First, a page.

Former Texas A&M professor pleads guilty to hiding connections with China

A former Texas A&M University professor pled guilty this week in connection to charges related to lying about his connections to China.

Zhengdong Cheng, a chemical engineering professor, pled guilty on two separate counts. The plea deal followed his arrest in 2020 on charges of conspiracy, making false statements and wire fraud, says Texas A&M.

Authorities accused Cheng, who conducted research for NASA while at Texas A&M, of hiding his connections to a Chinese government program that sought to take research from American institutions and use it to advance military and other programs in China, says the university.

As part of the plea agreement, Cheng agreed to pay $86,876 in restitution to NASA. He will also pay a fine of $20,000, according to court documents. Cheng and prosecutors further agreed that the 13 months Cheng spent in jail is "an appropriate sentence in the matter," according to court documents.

The investigation into Cheng involved the officials with the Texas A&M System’s Research Security Office working closely with the FBI and other federal partners. Texas A&M says it terminated his employment the same year he was arrested.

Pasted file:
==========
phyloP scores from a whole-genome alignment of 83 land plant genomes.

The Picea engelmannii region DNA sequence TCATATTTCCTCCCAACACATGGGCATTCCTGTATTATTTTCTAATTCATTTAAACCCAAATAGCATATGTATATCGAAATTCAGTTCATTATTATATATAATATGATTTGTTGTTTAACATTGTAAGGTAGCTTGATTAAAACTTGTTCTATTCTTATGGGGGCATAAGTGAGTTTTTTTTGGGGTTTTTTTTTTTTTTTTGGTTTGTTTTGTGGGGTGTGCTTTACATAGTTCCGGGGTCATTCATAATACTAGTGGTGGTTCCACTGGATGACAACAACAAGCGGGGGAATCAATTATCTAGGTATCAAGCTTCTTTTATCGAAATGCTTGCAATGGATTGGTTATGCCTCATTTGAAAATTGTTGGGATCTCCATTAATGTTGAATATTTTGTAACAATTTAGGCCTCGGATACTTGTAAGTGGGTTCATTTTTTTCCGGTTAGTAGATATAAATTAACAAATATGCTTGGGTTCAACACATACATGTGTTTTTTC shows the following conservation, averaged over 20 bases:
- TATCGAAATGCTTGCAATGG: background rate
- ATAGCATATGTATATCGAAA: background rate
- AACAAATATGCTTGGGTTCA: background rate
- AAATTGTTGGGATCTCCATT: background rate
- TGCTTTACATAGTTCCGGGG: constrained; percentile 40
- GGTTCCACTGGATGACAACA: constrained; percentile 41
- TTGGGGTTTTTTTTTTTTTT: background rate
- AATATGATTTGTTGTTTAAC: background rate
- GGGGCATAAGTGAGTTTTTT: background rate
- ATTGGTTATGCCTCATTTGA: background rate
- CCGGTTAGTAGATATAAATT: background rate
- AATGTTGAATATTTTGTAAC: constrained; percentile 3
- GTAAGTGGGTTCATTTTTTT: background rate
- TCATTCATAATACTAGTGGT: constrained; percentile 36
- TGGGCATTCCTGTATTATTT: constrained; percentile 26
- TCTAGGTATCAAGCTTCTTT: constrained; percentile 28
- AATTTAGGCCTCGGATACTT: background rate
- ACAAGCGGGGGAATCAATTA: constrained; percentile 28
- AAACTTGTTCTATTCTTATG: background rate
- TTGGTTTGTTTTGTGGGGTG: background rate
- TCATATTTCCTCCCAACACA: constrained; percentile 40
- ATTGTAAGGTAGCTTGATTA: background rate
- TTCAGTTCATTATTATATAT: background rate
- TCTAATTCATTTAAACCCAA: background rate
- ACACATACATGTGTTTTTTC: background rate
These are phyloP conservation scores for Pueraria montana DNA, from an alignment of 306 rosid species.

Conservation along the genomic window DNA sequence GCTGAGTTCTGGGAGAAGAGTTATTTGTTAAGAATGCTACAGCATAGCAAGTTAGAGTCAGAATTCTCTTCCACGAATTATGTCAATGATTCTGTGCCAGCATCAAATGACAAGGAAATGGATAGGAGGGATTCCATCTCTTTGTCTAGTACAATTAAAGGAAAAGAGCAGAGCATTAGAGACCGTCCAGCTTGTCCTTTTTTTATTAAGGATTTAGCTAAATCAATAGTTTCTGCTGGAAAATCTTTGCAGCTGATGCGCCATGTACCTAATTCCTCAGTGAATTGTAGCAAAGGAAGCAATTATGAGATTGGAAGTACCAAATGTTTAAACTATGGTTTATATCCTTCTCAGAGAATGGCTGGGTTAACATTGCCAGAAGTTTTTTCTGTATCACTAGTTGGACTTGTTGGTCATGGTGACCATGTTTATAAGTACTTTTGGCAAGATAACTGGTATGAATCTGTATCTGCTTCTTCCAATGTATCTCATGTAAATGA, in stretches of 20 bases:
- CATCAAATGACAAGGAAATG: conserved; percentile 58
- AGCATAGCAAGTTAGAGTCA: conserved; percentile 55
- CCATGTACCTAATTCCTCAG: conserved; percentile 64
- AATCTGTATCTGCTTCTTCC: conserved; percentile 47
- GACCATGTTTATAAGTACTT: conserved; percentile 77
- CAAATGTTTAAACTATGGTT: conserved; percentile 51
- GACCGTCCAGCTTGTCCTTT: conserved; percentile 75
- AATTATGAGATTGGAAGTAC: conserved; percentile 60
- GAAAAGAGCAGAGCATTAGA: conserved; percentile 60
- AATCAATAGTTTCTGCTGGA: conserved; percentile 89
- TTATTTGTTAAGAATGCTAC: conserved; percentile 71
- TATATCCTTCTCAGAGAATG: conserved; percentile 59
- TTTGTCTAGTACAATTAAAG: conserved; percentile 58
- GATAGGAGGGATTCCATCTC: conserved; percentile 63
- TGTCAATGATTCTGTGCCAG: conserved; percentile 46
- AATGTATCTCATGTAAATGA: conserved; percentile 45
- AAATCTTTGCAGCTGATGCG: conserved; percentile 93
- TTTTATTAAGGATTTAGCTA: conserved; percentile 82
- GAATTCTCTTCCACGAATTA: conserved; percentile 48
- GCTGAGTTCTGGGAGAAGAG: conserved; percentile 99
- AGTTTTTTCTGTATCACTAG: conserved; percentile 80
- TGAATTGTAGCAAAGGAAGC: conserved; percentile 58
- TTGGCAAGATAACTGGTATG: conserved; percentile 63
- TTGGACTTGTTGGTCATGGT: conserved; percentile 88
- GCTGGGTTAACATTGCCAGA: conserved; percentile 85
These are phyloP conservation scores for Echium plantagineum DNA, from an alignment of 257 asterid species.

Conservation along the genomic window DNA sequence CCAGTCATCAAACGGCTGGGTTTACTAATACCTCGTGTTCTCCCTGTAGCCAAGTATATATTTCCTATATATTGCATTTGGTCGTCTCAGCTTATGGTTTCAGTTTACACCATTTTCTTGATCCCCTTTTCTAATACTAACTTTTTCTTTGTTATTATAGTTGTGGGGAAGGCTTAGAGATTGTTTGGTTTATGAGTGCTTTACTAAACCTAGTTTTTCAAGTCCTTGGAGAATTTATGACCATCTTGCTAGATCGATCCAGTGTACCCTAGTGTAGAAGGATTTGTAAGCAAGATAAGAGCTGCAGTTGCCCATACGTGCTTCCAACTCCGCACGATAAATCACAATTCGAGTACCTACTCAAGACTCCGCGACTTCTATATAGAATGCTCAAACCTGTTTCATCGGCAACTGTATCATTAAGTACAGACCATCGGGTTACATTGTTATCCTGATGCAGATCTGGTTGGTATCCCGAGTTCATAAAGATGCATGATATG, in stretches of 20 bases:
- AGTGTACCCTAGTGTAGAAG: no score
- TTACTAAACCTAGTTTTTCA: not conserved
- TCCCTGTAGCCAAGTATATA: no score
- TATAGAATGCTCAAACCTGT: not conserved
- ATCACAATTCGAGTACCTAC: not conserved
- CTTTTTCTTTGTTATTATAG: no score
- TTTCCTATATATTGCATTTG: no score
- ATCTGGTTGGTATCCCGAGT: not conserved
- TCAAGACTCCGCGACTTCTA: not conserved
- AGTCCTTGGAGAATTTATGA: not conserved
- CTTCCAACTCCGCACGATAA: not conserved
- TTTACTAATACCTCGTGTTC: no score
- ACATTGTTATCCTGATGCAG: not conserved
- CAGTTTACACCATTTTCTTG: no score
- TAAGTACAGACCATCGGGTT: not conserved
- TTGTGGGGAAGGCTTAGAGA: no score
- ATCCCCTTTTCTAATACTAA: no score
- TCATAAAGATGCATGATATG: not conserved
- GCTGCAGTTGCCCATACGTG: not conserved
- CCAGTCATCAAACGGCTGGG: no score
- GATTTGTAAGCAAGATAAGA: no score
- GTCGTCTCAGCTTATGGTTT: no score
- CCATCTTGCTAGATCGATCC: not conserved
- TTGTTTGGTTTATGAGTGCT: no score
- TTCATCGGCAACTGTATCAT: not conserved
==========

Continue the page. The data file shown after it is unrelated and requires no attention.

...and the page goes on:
Cheng’s time at Texas A&M began in May 2004 when the university hired him as a faculty member in the Department of Chemical Engineering. Later, he conducted research for NASA as part of a 2013 grant titled "Research Opportunities in Complex Fluids and Macromolecular Biophysics, Liquid Crystals of Nanoplates," according to the university.

Texas A&M says it has – and had at the time of Cheng’s employment – a requirement to disclose conflicts of interest. The university also requires faculty members to submit financial disclosure statements that would outline other sources of income and employment.

Cheng also was compelled to comply with NASA’s regulations, including one in which NASA specifically prohibits researchers who receive grants to collaborate with China. However, the investigation showed that Cheng was not forthcoming with NASA and the university, according to court documents.

While Cheng repeatedly certified to NASA that he was in compliance with the space administration’s policies, it turned out that he "intentionally submitted materially false and misleading information" about his connections and intended collaboration with China, according to the plea agreement released Thursday. Cheng also submitted "false or misleading affirmations" to and through Texas A&M in the preparation of the grant application to NASA, says the university.